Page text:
And somehow we ended up here, about a month after we first started talking. Through several 4 hour long phone conversations and days spent texting back and forth... we're strangely infatuated. It's completely unbelievable, exciting, and terrifying. I've never found it so easy to talk to someone, and I find myself thinking about him all the time. Most of the time it just feels natural and I don't even think twice about it. But occasionally I stop, take a step back and think "what the fuck is going on?" Sometimes I want to slap myself for it.

We're in this constant tug of war because there's that weird attachment but then there's the fact that we've never really hung out. We've spent all of 2 minutes face-to-face. More importantly, he's fresh from 27 months in Iraq and just about to get out of the army. Talk about a transitional period in life. He's not ready to settle down into some big commitment when he's just trying to sort out what he's going to do now that he's out.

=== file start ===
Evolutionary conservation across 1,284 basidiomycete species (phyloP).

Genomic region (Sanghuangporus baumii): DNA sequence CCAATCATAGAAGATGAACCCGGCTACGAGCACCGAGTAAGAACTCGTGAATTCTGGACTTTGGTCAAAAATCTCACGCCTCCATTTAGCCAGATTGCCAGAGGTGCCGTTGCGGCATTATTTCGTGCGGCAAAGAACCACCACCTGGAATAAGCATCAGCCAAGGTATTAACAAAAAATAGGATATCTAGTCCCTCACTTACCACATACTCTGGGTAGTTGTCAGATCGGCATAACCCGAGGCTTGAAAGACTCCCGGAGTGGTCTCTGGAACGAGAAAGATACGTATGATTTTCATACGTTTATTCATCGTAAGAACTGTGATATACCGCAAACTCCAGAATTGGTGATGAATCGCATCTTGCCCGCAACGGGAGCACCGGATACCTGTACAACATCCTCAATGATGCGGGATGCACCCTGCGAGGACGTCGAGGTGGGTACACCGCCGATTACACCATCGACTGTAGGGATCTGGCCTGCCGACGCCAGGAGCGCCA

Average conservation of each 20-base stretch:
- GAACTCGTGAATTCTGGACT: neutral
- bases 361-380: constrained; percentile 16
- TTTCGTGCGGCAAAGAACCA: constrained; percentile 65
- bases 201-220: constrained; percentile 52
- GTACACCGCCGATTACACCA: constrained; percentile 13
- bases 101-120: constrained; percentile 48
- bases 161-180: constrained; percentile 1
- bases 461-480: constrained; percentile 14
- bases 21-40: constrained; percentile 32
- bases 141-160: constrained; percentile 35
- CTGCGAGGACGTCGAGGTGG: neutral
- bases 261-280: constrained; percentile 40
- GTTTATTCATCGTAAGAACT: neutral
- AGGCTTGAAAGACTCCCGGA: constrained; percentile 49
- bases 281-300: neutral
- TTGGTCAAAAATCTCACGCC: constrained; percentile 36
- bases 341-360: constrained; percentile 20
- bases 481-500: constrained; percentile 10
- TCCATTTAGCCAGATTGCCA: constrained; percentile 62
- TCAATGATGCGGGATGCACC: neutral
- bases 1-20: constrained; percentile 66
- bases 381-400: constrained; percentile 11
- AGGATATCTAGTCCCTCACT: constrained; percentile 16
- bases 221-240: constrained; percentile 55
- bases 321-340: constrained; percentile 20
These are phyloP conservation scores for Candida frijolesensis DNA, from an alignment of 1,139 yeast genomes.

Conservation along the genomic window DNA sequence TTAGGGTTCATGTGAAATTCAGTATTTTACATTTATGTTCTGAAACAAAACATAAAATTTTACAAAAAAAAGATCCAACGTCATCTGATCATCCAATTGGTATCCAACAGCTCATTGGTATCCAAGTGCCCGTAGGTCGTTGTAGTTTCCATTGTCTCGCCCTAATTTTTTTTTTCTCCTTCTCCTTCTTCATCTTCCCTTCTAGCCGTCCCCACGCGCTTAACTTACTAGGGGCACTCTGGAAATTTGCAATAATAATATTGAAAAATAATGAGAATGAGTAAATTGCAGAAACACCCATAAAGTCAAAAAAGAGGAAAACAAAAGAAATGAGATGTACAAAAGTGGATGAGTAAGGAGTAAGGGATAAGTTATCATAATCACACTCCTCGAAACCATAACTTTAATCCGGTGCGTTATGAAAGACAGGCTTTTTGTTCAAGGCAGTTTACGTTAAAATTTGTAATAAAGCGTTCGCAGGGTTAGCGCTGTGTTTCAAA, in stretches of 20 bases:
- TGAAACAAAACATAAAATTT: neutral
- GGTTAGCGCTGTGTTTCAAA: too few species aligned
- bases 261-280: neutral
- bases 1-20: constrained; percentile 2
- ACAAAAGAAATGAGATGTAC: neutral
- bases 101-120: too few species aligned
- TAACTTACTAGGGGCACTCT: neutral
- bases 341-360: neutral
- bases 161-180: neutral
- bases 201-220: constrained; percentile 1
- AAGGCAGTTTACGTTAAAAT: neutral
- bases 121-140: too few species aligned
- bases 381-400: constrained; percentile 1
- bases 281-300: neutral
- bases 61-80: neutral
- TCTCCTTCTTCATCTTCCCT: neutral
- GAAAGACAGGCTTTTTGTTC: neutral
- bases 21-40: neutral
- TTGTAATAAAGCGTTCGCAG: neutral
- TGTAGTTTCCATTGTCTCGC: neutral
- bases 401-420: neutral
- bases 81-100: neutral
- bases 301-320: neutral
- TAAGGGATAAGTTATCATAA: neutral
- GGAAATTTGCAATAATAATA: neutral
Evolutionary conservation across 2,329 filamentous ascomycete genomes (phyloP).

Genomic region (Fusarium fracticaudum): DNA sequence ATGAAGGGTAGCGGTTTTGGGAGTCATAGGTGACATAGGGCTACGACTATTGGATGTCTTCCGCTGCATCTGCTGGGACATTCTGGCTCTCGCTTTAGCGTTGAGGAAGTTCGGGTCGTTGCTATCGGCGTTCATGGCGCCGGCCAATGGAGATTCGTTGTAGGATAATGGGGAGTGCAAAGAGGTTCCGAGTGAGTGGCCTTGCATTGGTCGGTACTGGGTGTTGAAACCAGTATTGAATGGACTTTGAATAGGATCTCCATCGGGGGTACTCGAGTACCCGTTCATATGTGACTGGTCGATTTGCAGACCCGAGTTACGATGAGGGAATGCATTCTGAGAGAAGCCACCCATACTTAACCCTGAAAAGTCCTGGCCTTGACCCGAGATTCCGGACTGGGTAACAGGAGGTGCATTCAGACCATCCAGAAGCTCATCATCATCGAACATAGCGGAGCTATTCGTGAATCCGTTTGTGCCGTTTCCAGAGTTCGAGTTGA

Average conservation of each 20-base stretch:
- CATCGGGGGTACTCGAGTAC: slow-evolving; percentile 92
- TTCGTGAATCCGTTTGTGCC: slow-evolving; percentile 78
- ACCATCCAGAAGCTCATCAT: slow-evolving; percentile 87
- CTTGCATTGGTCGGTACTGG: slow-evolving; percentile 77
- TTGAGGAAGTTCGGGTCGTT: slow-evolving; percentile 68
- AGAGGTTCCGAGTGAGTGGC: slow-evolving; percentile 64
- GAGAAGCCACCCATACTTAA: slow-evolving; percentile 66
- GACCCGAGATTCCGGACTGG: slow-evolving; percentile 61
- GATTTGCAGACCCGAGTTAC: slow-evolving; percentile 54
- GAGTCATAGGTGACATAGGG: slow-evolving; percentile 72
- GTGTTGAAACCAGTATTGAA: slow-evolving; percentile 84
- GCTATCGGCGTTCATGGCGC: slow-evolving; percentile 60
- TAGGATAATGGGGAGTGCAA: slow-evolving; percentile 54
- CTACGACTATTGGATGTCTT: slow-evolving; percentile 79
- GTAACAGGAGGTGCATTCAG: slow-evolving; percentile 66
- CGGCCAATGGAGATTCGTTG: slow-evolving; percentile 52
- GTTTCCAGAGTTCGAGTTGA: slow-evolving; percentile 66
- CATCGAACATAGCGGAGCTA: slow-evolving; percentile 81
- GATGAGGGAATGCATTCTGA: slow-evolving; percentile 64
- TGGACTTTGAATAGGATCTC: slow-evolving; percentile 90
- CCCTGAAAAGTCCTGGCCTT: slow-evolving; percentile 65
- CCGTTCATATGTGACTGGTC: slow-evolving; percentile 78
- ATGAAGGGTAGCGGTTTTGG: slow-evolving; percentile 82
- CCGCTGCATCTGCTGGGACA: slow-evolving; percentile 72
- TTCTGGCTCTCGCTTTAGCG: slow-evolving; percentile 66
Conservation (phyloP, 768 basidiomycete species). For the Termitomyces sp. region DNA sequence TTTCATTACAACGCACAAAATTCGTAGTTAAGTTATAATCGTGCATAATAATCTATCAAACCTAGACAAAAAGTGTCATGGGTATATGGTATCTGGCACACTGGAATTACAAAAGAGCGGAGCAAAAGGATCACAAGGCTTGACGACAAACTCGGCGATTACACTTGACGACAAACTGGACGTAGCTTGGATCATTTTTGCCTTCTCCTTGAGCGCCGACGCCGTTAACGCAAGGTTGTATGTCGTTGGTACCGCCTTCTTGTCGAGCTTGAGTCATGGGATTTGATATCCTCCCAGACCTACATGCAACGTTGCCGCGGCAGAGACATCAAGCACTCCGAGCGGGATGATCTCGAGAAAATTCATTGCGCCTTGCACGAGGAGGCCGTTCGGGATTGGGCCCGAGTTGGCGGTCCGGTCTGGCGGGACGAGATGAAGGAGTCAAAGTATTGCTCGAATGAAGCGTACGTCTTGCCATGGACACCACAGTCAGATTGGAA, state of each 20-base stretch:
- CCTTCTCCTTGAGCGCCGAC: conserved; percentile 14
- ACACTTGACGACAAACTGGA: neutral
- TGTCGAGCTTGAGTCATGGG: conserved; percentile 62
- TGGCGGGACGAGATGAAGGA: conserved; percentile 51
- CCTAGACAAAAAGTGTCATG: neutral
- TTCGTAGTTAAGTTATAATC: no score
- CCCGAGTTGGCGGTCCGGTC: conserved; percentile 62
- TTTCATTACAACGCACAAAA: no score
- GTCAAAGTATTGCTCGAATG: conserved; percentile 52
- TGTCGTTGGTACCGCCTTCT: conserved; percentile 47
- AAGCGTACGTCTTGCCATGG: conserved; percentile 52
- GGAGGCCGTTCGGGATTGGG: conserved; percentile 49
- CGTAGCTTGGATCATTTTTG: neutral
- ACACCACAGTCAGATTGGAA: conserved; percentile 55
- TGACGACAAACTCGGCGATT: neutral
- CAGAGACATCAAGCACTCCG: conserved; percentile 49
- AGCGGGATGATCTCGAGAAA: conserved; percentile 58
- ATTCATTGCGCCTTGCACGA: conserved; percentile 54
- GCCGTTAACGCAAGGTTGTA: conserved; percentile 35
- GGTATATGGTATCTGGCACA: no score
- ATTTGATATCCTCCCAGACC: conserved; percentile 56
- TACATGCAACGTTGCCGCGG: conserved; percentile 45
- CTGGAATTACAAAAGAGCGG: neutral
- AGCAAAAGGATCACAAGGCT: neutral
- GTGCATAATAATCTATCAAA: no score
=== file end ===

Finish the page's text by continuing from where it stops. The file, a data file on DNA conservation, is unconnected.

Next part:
He's getting out late February, and was going to drive around the country a bit before finally making it back home. So we were counting on finally hanging out mid-March. Until he completely surprised me tonight with a flight itinerary. He's coming this weekend. I ran around my house like a little girl jumping and squealing.

Because I know you're reading this -

Hi there. I can't wait. :)

Maybe each of us alone has enough crazy for the both of us.

Today I cried over a boy for the first time in nearly 3 years. If you asked me to explain why, I couldn't give you a good reason.

He could give you all the reasons in the world why right now isn't right. And he is right. I know it. Does it matter? It doesn't make it any easier. He has his personal demons to sort out and I respect that. I'm not trying to complicate the life of someone who is simply trying to get his mental health on track after a long, long time at war. But fuck. Fuck.